Tag Archives: writing

Exuberant Garden Offerings

Almost any garden, if you see it at just the right moment,

can be confused with paradise.

                                                                                                  ~Henry Mitchell

treasured gift

Gardens often are a source of inspiration for those who work the soil and tend the plantings, as well as for those who visit. There is such a deep, innate connection and love of nature for most of us. Do you feel that way?

Diane, a local poet extraordinaire, visits Rose Cottage on a late afternoon for a stroll amongst the early fall garden beds. The gardens at Rose Cottage are simple country gardens . . . and wax and wane dependent upon the weather and wildlife.

Old garden with stone bird bath FAV

Elizabeth joins us for tea and berries in the garden, too. She is an amazing gardener. Will you join us? There is so much to share . . .  The three of us laugh, talk and are frequently in our own thoughts as we are mesmorized by the exquisite lighting in the garden.

Fra Dagmar Hastrop FAV

The sun sinks low behind the trees and hills. The gardens glimmer in jewel tones while song birds sing from the tops of the white pine, red cedar and basswood. The leaves of the quaking aspen rustle in the soft southern breeze. The heady, unmistakable  fragrance of heirloom roses fills the air. Breathless.

Petunia Double Pink FAV

It is one of those times were magic abounds in the garden. . . our hearts sing with the beauty of the moment. . . our spirits are filled with peace and exuberance all at once. It feels like paradise . . .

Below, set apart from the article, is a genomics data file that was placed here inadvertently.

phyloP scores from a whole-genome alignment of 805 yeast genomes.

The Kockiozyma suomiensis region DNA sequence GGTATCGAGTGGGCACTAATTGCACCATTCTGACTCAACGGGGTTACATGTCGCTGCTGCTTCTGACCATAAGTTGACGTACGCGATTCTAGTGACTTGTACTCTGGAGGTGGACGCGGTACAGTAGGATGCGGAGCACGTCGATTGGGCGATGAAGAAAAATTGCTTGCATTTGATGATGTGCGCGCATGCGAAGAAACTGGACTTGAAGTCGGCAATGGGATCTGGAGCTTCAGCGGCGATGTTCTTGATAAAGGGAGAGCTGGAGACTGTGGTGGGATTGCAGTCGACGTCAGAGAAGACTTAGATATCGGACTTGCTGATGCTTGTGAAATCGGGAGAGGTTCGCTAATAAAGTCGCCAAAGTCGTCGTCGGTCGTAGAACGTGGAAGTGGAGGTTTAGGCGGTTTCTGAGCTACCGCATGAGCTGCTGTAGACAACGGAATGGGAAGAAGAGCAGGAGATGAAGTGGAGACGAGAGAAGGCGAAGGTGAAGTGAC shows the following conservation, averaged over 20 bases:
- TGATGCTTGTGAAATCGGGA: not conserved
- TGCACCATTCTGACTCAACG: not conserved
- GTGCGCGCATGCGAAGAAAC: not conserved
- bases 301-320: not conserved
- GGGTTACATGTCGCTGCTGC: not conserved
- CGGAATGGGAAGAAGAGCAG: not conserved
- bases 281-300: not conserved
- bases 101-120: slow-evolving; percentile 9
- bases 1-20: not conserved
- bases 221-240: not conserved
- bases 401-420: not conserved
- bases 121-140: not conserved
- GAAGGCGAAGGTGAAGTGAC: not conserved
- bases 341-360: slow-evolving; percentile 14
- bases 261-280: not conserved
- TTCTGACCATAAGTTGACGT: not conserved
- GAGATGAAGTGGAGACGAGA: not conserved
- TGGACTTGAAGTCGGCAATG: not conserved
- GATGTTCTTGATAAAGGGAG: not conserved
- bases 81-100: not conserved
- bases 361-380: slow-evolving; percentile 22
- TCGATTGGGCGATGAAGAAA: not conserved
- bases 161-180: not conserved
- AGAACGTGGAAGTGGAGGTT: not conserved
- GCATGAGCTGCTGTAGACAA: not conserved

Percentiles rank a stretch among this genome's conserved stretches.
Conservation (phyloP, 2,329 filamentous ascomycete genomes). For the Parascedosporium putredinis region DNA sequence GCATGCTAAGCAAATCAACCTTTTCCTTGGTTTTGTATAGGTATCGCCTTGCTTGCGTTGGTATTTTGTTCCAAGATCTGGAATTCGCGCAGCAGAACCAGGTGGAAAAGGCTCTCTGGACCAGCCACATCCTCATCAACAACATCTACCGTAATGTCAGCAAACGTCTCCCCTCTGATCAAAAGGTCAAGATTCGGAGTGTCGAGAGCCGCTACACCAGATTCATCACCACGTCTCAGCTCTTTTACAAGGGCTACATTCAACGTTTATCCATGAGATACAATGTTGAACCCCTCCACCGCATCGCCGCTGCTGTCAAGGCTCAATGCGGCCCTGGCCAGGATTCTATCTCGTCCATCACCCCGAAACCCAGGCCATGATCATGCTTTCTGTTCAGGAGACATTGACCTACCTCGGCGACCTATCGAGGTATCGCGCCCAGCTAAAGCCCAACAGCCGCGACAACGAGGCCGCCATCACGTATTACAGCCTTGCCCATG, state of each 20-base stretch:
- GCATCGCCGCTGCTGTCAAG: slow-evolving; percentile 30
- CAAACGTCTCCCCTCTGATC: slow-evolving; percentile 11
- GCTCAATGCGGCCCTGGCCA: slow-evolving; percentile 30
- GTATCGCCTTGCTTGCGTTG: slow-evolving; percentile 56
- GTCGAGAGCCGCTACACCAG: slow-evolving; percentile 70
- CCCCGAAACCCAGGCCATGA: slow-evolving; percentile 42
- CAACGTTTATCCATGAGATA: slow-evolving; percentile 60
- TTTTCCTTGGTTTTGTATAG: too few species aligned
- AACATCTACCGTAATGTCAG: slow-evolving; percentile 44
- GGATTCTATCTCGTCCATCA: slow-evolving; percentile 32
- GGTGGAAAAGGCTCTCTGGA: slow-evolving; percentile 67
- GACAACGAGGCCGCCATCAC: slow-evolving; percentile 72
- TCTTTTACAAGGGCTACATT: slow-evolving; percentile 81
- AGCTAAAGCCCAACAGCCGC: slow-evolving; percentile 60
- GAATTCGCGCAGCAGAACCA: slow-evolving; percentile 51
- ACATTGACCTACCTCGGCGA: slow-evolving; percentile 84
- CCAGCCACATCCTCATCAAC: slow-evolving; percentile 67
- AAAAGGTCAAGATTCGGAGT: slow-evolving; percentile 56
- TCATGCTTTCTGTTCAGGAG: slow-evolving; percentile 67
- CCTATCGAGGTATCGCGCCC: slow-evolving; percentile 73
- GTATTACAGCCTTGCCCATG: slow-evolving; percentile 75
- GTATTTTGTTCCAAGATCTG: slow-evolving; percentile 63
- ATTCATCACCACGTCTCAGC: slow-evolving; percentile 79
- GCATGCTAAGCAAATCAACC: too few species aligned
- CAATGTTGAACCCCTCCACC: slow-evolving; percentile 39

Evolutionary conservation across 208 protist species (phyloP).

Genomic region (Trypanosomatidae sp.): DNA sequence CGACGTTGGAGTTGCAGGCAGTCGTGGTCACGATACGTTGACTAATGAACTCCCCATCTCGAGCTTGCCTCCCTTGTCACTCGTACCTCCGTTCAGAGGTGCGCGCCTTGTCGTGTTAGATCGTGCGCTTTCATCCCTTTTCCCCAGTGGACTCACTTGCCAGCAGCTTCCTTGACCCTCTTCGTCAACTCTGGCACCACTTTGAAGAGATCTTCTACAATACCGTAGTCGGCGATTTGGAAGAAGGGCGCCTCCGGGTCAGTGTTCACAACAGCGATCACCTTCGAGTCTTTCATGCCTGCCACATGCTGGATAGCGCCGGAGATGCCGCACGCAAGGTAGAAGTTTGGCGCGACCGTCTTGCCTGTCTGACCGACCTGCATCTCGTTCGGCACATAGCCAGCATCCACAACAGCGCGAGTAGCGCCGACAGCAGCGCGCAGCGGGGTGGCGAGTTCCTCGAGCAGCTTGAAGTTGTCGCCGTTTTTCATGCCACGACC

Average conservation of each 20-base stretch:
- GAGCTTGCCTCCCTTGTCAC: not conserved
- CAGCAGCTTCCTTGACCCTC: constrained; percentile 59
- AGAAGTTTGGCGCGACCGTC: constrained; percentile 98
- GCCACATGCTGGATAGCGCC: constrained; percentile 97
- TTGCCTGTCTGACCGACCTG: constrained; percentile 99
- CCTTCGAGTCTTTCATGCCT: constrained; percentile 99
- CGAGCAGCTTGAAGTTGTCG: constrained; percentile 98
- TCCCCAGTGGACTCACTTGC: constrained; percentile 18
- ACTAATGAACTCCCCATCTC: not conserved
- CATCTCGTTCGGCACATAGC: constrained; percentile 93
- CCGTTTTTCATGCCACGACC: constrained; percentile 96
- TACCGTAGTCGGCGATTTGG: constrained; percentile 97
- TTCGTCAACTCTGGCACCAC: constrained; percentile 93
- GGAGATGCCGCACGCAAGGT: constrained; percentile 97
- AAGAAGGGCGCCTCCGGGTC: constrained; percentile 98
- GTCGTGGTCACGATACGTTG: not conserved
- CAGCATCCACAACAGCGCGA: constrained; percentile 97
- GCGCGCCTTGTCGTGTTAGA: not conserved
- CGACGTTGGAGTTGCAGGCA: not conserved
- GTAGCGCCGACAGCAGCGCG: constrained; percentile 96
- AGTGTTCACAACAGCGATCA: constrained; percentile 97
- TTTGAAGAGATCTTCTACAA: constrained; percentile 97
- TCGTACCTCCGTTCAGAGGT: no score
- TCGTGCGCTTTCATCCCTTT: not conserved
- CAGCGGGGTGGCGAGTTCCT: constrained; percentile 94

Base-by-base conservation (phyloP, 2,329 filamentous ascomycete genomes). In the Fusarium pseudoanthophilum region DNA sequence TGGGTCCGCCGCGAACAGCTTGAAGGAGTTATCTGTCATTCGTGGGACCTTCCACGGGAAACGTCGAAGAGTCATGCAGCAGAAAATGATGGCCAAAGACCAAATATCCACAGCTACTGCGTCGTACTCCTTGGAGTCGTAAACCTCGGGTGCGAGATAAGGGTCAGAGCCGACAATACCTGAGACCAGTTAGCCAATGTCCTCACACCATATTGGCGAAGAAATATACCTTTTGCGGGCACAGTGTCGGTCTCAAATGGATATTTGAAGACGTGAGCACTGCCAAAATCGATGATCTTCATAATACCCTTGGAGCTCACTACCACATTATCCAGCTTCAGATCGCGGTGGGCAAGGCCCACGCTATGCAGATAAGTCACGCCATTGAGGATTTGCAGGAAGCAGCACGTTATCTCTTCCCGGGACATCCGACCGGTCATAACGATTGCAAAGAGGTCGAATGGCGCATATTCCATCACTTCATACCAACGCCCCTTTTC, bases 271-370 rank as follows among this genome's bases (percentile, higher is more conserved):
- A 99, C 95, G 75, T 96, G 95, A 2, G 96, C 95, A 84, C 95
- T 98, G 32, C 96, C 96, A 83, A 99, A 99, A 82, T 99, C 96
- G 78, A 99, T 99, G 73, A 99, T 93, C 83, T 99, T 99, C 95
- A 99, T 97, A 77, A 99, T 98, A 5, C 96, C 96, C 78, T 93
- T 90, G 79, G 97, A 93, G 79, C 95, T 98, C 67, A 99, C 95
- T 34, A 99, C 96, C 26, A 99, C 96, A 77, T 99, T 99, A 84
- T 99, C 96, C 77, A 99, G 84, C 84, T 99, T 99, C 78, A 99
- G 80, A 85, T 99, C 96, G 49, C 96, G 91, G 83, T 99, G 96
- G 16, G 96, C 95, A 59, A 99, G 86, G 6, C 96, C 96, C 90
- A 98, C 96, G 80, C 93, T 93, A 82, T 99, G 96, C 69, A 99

Bird with a Broken Wing FAV

the heart sings in poetry

 A few days following our dreamy late afternoon in the garden, Diane is eager to meet. She hands me a sealed envelope. “It is my gift to you. After visiting Rose Cottage, I couldn’t sleep until I wrote what was in my heart and on my mind.” This is what she penned . . .

Light Play

In the garden of Debbykay (almost Monet)

In the village of Afton (almost Giverney),

We cannot even see Elizabeth’s hat,

One of the straw varieties reserved

For outings such as these,

Until she backs out, fanny first,

From the forest of tomato vines

Where she picks the still-warm

Exuberant offerings of late August.

 

Rub and sniff, fingers filled with pineapple sage,

Punctuations of pleasure that dart and surprise

Displacing the butterfly-bee rondelets, garden opera,

With botanical poetry from seed catalogues, we are

Divas in the moment when shimmer meets shadow.

This one’s and that one’s version

Of gardens known, imagined, want to be,

Would be if we were a bee (or a butterfly),

Revelers dancing in the sparkle of sunspray.

                                                     ~Diane Pecoraro

Pink Dahlia FAV

Diane’s poetry is an amazing gift. It is truly humbling to realize that our simple little parcel of land that we tend inspires another. Diane’s generosity is encouraging on days when it is easy to be discouraged and weary. Her poetry is a reminder of the brief glimpse, as if through a small crack in a window, of paradise captured on a spectacular early fall eve at Rose Cottage.